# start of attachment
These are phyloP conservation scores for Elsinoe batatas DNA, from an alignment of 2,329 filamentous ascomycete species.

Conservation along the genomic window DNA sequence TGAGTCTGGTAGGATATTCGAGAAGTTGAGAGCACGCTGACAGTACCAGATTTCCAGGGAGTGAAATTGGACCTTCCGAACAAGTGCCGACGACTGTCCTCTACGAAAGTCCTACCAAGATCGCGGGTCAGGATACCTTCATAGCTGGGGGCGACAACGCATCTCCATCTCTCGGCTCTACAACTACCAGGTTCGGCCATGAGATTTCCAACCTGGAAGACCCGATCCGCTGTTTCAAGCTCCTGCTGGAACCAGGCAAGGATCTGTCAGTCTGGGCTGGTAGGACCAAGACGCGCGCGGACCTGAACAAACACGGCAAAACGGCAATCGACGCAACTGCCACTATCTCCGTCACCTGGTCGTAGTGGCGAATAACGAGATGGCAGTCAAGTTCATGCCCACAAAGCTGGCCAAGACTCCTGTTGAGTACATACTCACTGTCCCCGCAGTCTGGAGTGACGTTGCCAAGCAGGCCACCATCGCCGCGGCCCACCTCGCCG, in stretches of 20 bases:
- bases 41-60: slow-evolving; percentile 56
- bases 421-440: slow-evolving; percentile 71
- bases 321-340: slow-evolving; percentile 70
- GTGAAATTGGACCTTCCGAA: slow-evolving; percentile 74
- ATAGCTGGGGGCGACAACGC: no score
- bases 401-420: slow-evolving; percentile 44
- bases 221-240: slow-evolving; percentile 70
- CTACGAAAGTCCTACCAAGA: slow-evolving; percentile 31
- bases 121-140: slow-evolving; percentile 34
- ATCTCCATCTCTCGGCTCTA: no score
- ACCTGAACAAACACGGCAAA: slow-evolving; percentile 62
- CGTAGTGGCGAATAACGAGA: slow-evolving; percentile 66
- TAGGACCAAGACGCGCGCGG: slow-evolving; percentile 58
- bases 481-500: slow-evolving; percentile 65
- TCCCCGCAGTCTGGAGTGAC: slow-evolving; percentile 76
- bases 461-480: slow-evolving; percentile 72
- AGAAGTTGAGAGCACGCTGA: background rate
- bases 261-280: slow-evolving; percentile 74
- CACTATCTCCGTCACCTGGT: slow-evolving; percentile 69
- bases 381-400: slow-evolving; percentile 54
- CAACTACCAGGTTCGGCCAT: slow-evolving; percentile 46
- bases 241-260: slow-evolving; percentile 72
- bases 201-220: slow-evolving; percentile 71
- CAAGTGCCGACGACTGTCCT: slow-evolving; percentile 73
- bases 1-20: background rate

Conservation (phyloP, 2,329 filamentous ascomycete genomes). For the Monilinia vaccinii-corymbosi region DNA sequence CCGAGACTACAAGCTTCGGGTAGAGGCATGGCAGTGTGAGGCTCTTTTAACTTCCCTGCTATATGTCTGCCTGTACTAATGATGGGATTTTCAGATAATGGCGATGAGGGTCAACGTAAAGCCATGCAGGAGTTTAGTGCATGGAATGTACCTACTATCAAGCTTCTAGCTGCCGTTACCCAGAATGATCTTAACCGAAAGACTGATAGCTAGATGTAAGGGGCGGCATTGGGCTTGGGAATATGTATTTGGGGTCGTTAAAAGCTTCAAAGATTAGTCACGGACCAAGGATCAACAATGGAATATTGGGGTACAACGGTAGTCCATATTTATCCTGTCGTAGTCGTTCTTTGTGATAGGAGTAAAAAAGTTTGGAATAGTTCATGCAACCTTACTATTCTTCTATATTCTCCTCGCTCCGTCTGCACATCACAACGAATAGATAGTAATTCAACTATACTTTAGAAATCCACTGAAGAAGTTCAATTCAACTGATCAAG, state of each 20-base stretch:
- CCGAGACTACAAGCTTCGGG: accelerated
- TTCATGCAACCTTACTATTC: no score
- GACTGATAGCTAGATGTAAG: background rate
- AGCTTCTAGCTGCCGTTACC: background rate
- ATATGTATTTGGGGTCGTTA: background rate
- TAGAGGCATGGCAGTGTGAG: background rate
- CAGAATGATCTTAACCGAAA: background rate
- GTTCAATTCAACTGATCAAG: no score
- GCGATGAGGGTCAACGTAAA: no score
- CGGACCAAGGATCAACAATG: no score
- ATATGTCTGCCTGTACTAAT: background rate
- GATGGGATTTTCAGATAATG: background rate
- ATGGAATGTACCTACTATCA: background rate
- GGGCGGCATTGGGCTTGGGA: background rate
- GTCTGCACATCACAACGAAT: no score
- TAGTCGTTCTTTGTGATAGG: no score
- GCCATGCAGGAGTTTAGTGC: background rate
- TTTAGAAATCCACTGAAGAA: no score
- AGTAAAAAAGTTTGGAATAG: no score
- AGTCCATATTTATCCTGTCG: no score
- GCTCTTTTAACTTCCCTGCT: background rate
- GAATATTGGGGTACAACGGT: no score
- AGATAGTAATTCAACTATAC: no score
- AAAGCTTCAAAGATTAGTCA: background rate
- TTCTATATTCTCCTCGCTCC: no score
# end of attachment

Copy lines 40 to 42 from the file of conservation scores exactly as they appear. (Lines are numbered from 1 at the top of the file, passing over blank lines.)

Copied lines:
- GATGGGATTTTCAGATAATG: background rate
- ATGGAATGTACCTACTATCA: background rate
- GGGCGGCATTGGGCTTGGGA: background rate